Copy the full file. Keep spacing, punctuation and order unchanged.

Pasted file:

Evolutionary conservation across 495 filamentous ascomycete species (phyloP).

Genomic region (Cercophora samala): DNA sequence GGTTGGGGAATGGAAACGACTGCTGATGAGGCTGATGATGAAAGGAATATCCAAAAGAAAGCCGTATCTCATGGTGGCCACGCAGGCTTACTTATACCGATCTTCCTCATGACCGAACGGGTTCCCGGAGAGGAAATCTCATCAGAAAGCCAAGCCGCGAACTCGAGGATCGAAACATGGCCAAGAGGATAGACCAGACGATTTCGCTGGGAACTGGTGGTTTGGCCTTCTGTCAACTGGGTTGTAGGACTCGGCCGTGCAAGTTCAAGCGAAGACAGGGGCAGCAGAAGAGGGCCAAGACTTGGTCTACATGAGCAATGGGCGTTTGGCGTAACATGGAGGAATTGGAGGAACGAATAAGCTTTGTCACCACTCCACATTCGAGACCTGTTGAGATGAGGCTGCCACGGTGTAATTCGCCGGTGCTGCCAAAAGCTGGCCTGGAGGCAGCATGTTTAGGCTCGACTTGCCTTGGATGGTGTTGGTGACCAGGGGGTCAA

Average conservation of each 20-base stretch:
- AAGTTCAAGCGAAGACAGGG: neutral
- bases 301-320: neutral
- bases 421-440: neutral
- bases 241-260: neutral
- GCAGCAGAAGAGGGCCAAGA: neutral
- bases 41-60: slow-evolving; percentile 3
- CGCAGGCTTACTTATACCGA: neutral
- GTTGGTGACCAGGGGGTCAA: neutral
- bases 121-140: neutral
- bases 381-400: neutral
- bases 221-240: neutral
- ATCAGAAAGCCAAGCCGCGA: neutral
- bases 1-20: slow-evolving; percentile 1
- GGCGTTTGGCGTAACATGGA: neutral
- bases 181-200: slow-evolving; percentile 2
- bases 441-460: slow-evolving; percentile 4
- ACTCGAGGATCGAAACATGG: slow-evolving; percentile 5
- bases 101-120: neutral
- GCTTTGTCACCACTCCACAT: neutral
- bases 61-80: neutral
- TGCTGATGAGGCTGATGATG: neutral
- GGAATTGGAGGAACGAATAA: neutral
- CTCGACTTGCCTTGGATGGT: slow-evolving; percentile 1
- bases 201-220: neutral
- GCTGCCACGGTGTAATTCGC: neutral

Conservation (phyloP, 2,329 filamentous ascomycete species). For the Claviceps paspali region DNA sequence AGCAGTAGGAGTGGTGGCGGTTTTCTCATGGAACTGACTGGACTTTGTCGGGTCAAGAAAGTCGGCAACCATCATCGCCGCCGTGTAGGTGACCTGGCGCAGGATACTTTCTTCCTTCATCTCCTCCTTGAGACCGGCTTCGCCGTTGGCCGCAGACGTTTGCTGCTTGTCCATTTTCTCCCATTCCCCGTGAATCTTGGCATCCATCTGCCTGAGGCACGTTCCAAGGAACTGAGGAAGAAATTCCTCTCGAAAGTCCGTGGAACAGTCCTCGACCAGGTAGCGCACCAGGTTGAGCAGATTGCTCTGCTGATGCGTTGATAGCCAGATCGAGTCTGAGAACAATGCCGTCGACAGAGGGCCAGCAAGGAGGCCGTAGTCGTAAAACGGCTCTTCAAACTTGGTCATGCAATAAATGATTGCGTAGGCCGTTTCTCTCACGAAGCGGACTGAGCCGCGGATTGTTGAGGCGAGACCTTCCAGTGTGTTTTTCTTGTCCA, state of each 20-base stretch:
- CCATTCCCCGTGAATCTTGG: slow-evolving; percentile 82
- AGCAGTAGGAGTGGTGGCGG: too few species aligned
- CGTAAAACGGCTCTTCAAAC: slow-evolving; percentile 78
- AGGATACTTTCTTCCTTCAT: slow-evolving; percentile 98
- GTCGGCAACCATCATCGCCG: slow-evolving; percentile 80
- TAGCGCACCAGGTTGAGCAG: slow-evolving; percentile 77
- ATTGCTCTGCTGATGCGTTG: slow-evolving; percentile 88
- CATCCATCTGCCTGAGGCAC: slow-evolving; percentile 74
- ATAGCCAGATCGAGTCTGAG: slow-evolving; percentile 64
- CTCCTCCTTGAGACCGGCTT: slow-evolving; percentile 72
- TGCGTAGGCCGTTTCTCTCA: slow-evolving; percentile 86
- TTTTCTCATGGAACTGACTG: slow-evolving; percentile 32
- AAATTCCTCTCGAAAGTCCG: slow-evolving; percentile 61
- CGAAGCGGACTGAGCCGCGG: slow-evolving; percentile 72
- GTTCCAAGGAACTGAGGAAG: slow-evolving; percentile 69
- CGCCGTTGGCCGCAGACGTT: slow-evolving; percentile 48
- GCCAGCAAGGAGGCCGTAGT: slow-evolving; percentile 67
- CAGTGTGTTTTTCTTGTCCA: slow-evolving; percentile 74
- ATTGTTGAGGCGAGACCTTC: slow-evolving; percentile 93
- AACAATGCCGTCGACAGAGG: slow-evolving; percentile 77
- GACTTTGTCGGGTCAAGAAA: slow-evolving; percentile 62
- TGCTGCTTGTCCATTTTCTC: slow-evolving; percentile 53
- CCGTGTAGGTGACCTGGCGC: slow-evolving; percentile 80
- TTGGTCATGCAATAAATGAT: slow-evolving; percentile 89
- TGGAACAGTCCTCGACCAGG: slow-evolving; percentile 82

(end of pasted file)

Evolutionary conservation across 495 filamentous ascomycete species (phyloP).

Genomic region (Cercophora samala): DNA sequence GGTTGGGGAATGGAAACGACTGCTGATGAGGCTGATGATGAAAGGAATATCCAAAAGAAAGCCGTATCTCATGGTGGCCACGCAGGCTTACTTATACCGATCTTCCTCATGACCGAACGGGTTCCCGGAGAGGAAATCTCATCAGAAAGCCAAGCCGCGAACTCGAGGATCGAAACATGGCCAAGAGGATAGACCAGACGATTTCGCTGGGAACTGGTGGTTTGGCCTTCTGTCAACTGGGTTGTAGGACTCGGCCGTGCAAGTTCAAGCGAAGACAGGGGCAGCAGAAGAGGGCCAAGACTTGGTCTACATGAGCAATGGGCGTTTGGCGTAACATGGAGGAATTGGAGGAACGAATAAGCTTTGTCACCACTCCACATTCGAGACCTGTTGAGATGAGGCTGCCACGGTGTAATTCGCCGGTGCTGCCAAAAGCTGGCCTGGAGGCAGCATGTTTAGGCTCGACTTGCCTTGGATGGTGTTGGTGACCAGGGGGTCAA

Average conservation of each 20-base stretch:
- AAGTTCAAGCGAAGACAGGG: neutral
- bases 301-320: neutral
- bases 421-440: neutral
- bases 241-260: neutral
- GCAGCAGAAGAGGGCCAAGA: neutral
- bases 41-60: slow-evolving; percentile 3
- CGCAGGCTTACTTATACCGA: neutral
- GTTGGTGACCAGGGGGTCAA: neutral
- bases 121-140: neutral
- bases 381-400: neutral
- bases 221-240: neutral
- ATCAGAAAGCCAAGCCGCGA: neutral
- bases 1-20: slow-evolving; percentile 1
- GGCGTTTGGCGTAACATGGA: neutral
- bases 181-200: slow-evolving; percentile 2
- bases 441-460: slow-evolving; percentile 4
- ACTCGAGGATCGAAACATGG: slow-evolving; percentile 5
- bases 101-120: neutral
- GCTTTGTCACCACTCCACAT: neutral
- bases 61-80: neutral
- TGCTGATGAGGCTGATGATG: neutral
- GGAATTGGAGGAACGAATAA: neutral
- CTCGACTTGCCTTGGATGGT: slow-evolving; percentile 1
- bases 201-220: neutral
- GCTGCCACGGTGTAATTCGC: neutral

Conservation (phyloP, 2,329 filamentous ascomycete species). For the Claviceps paspali region DNA sequence AGCAGTAGGAGTGGTGGCGGTTTTCTCATGGAACTGACTGGACTTTGTCGGGTCAAGAAAGTCGGCAACCATCATCGCCGCCGTGTAGGTGACCTGGCGCAGGATACTTTCTTCCTTCATCTCCTCCTTGAGACCGGCTTCGCCGTTGGCCGCAGACGTTTGCTGCTTGTCCATTTTCTCCCATTCCCCGTGAATCTTGGCATCCATCTGCCTGAGGCACGTTCCAAGGAACTGAGGAAGAAATTCCTCTCGAAAGTCCGTGGAACAGTCCTCGACCAGGTAGCGCACCAGGTTGAGCAGATTGCTCTGCTGATGCGTTGATAGCCAGATCGAGTCTGAGAACAATGCCGTCGACAGAGGGCCAGCAAGGAGGCCGTAGTCGTAAAACGGCTCTTCAAACTTGGTCATGCAATAAATGATTGCGTAGGCCGTTTCTCTCACGAAGCGGACTGAGCCGCGGATTGTTGAGGCGAGACCTTCCAGTGTGTTTTTCTTGTCCA, state of each 20-base stretch:
- CCATTCCCCGTGAATCTTGG: slow-evolving; percentile 82
- AGCAGTAGGAGTGGTGGCGG: too few species aligned
- CGTAAAACGGCTCTTCAAAC: slow-evolving; percentile 78
- AGGATACTTTCTTCCTTCAT: slow-evolving; percentile 98
- GTCGGCAACCATCATCGCCG: slow-evolving; percentile 80
- TAGCGCACCAGGTTGAGCAG: slow-evolving; percentile 77
- ATTGCTCTGCTGATGCGTTG: slow-evolving; percentile 88
- CATCCATCTGCCTGAGGCAC: slow-evolving; percentile 74
- ATAGCCAGATCGAGTCTGAG: slow-evolving; percentile 64
- CTCCTCCTTGAGACCGGCTT: slow-evolving; percentile 72
- TGCGTAGGCCGTTTCTCTCA: slow-evolving; percentile 86
- TTTTCTCATGGAACTGACTG: slow-evolving; percentile 32
- AAATTCCTCTCGAAAGTCCG: slow-evolving; percentile 61
- CGAAGCGGACTGAGCCGCGG: slow-evolving; percentile 72
- GTTCCAAGGAACTGAGGAAG: slow-evolving; percentile 69
- CGCCGTTGGCCGCAGACGTT: slow-evolving; percentile 48
- GCCAGCAAGGAGGCCGTAGT: slow-evolving; percentile 67
- CAGTGTGTTTTTCTTGTCCA: slow-evolving; percentile 74
- ATTGTTGAGGCGAGACCTTC: slow-evolving; percentile 93
- AACAATGCCGTCGACAGAGG: slow-evolving; percentile 77
- GACTTTGTCGGGTCAAGAAA: slow-evolving; percentile 62
- TGCTGCTTGTCCATTTTCTC: slow-evolving; percentile 53
- CCGTGTAGGTGACCTGGCGC: slow-evolving; percentile 80
- TTGGTCATGCAATAAATGAT: slow-evolving; percentile 89
- TGGAACAGTCCTCGACCAGG: slow-evolving; percentile 82